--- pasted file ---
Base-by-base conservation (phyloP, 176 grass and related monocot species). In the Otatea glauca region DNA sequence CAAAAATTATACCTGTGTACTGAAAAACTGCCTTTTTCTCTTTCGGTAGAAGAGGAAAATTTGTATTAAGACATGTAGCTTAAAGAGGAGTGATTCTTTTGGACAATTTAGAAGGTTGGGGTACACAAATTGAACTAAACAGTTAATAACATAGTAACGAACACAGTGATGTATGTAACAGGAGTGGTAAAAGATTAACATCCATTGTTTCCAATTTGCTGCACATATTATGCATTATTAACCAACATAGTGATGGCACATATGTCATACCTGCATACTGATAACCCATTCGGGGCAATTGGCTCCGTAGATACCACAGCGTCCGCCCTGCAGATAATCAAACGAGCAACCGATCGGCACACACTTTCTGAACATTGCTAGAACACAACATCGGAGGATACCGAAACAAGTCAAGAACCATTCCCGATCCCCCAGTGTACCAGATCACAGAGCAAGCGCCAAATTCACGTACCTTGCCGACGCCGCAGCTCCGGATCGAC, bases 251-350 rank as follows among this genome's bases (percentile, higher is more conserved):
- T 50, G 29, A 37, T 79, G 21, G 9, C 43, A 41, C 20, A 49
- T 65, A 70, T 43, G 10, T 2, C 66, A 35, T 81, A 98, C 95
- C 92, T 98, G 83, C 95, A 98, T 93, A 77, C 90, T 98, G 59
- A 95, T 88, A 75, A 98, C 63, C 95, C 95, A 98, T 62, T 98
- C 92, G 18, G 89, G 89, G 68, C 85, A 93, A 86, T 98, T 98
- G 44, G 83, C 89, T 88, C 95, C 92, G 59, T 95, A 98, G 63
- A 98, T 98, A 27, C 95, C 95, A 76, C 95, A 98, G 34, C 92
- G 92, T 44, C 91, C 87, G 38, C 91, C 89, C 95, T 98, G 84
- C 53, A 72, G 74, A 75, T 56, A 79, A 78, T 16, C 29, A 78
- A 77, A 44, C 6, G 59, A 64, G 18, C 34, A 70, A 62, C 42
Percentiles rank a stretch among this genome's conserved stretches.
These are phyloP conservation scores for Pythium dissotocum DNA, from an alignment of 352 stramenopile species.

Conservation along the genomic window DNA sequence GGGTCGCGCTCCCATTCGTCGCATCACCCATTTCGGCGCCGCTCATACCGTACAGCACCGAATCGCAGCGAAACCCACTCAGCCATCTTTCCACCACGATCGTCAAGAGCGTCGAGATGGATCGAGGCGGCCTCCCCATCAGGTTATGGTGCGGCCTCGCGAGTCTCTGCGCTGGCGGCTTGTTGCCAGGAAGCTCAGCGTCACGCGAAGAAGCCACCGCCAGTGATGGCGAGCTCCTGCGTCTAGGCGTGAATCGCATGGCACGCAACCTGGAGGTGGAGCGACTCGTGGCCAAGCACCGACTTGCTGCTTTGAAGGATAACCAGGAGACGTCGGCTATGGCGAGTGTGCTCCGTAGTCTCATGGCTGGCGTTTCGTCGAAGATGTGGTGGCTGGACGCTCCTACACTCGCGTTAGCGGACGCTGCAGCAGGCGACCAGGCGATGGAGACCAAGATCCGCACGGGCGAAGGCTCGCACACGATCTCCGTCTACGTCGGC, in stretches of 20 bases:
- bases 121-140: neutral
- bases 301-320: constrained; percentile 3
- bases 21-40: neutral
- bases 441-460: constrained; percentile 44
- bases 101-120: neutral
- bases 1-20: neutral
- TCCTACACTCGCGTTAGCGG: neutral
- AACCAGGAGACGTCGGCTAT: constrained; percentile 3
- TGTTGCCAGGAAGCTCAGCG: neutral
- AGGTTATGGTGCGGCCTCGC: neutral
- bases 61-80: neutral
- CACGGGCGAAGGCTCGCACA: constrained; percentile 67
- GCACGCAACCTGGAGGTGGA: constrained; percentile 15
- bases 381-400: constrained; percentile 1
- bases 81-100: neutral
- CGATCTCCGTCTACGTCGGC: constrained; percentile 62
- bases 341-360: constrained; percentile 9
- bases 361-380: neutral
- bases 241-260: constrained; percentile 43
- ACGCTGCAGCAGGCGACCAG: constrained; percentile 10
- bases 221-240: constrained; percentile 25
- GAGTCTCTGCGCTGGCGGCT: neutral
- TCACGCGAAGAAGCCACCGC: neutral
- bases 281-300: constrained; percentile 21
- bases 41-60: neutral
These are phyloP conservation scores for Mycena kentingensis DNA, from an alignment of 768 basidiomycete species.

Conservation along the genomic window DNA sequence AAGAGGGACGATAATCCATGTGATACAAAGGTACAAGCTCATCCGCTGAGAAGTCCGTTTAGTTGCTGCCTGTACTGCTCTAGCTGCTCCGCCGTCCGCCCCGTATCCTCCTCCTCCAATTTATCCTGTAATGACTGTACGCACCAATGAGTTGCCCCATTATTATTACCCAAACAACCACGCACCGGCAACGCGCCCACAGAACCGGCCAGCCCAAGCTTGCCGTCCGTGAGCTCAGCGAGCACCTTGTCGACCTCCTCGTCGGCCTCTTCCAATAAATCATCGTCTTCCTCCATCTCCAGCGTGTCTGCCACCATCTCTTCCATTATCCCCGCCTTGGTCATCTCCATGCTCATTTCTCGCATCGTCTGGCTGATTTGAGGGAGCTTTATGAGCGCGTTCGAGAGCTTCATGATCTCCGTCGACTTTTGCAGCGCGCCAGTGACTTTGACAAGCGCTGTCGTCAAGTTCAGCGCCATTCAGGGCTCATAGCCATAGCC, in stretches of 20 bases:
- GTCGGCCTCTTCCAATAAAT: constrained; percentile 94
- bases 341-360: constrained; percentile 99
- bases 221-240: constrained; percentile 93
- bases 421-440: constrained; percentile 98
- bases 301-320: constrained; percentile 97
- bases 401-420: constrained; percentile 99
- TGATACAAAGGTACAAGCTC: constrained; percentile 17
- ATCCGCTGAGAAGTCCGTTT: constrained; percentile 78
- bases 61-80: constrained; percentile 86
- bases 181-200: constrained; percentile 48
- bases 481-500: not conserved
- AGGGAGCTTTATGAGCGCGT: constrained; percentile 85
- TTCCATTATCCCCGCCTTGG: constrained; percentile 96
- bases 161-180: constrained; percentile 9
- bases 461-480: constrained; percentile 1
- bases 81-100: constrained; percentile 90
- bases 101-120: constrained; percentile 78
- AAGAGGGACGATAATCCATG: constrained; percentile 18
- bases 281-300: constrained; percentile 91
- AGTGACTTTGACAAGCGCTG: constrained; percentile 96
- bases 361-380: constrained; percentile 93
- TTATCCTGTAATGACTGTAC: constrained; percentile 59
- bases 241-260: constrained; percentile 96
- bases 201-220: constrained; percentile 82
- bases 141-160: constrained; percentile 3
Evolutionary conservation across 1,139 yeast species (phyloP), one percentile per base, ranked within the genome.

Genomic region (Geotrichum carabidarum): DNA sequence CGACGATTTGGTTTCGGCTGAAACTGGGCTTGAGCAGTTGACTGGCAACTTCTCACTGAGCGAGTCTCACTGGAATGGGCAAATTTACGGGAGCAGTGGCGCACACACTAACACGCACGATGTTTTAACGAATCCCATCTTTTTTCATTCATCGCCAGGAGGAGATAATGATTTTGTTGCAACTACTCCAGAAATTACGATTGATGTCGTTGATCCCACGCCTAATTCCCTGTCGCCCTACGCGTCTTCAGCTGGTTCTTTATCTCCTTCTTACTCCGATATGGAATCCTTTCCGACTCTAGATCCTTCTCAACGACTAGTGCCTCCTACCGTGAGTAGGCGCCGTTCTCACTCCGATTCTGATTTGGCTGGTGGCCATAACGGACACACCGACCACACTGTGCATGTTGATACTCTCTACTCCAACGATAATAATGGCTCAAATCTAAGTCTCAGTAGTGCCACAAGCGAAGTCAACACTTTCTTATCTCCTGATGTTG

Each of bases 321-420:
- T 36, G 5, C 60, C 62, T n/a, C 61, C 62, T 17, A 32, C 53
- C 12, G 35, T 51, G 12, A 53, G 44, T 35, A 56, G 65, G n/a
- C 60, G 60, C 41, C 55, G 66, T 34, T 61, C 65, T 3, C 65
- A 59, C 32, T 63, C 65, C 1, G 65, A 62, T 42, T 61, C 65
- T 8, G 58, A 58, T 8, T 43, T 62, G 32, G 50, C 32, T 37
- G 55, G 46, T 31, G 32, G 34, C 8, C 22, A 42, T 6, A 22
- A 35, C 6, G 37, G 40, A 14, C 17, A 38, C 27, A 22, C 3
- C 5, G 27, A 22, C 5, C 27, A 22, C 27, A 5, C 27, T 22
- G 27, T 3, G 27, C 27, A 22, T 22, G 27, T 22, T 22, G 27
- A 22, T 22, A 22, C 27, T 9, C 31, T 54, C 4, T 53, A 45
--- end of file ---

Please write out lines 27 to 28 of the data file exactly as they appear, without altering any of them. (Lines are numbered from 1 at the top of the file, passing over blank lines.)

- GCACGCAACCTGGAGGTGGA: constrained; percentile 15
- bases 381-400: constrained; percentile 1